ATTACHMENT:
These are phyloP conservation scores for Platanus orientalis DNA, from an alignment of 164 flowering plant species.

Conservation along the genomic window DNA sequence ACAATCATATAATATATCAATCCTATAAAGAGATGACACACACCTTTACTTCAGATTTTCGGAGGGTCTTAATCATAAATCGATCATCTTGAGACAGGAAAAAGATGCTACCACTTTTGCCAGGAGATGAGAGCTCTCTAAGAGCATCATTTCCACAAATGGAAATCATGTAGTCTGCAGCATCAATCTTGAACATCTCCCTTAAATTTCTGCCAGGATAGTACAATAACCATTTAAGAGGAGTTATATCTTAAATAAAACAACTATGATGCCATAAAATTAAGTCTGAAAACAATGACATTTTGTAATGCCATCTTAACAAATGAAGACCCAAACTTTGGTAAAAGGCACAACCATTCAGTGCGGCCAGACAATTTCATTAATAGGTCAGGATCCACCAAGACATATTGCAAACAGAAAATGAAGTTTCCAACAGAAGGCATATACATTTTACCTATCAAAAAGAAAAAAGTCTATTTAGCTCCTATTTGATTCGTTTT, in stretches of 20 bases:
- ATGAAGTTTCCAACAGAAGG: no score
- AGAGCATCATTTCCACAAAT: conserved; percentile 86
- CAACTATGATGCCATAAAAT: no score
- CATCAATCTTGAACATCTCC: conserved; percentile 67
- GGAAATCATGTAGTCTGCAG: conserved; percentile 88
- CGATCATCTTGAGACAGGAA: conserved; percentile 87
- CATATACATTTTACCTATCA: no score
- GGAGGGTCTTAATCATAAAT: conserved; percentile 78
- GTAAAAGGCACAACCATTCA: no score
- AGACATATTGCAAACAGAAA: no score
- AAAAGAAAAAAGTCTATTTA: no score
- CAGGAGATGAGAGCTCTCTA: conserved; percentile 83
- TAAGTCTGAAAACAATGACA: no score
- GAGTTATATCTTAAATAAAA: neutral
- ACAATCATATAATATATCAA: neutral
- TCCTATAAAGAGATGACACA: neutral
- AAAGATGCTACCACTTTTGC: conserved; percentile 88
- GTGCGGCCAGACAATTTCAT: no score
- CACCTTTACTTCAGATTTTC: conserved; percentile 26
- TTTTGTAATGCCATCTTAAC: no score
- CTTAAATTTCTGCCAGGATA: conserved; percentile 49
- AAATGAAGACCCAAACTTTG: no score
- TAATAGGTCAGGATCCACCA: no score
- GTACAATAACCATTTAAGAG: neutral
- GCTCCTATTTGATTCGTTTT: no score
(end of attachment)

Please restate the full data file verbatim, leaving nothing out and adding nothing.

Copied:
These are phyloP conservation scores for Platanus orientalis DNA, from an alignment of 164 flowering plant species.

Conservation along the genomic window DNA sequence ACAATCATATAATATATCAATCCTATAAAGAGATGACACACACCTTTACTTCAGATTTTCGGAGGGTCTTAATCATAAATCGATCATCTTGAGACAGGAAAAAGATGCTACCACTTTTGCCAGGAGATGAGAGCTCTCTAAGAGCATCATTTCCACAAATGGAAATCATGTAGTCTGCAGCATCAATCTTGAACATCTCCCTTAAATTTCTGCCAGGATAGTACAATAACCATTTAAGAGGAGTTATATCTTAAATAAAACAACTATGATGCCATAAAATTAAGTCTGAAAACAATGACATTTTGTAATGCCATCTTAACAAATGAAGACCCAAACTTTGGTAAAAGGCACAACCATTCAGTGCGGCCAGACAATTTCATTAATAGGTCAGGATCCACCAAGACATATTGCAAACAGAAAATGAAGTTTCCAACAGAAGGCATATACATTTTACCTATCAAAAAGAAAAAAGTCTATTTAGCTCCTATTTGATTCGTTTT, in stretches of 20 bases:
- ATGAAGTTTCCAACAGAAGG: no score
- AGAGCATCATTTCCACAAAT: conserved; percentile 86
- CAACTATGATGCCATAAAAT: no score
- CATCAATCTTGAACATCTCC: conserved; percentile 67
- GGAAATCATGTAGTCTGCAG: conserved; percentile 88
- CGATCATCTTGAGACAGGAA: conserved; percentile 87
- CATATACATTTTACCTATCA: no score
- GGAGGGTCTTAATCATAAAT: conserved; percentile 78
- GTAAAAGGCACAACCATTCA: no score
- AGACATATTGCAAACAGAAA: no score
- AAAAGAAAAAAGTCTATTTA: no score
- CAGGAGATGAGAGCTCTCTA: conserved; percentile 83
- TAAGTCTGAAAACAATGACA: no score
- GAGTTATATCTTAAATAAAA: neutral
- ACAATCATATAATATATCAA: neutral
- TCCTATAAAGAGATGACACA: neutral
- AAAGATGCTACCACTTTTGC: conserved; percentile 88
- GTGCGGCCAGACAATTTCAT: no score
- CACCTTTACTTCAGATTTTC: conserved; percentile 26
- TTTTGTAATGCCATCTTAAC: no score
- CTTAAATTTCTGCCAGGATA: conserved; percentile 49
- AAATGAAGACCCAAACTTTG: no score
- TAATAGGTCAGGATCCACCA: no score
- GTACAATAACCATTTAAGAG: neutral
- GCTCCTATTTGATTCGTTTT: no score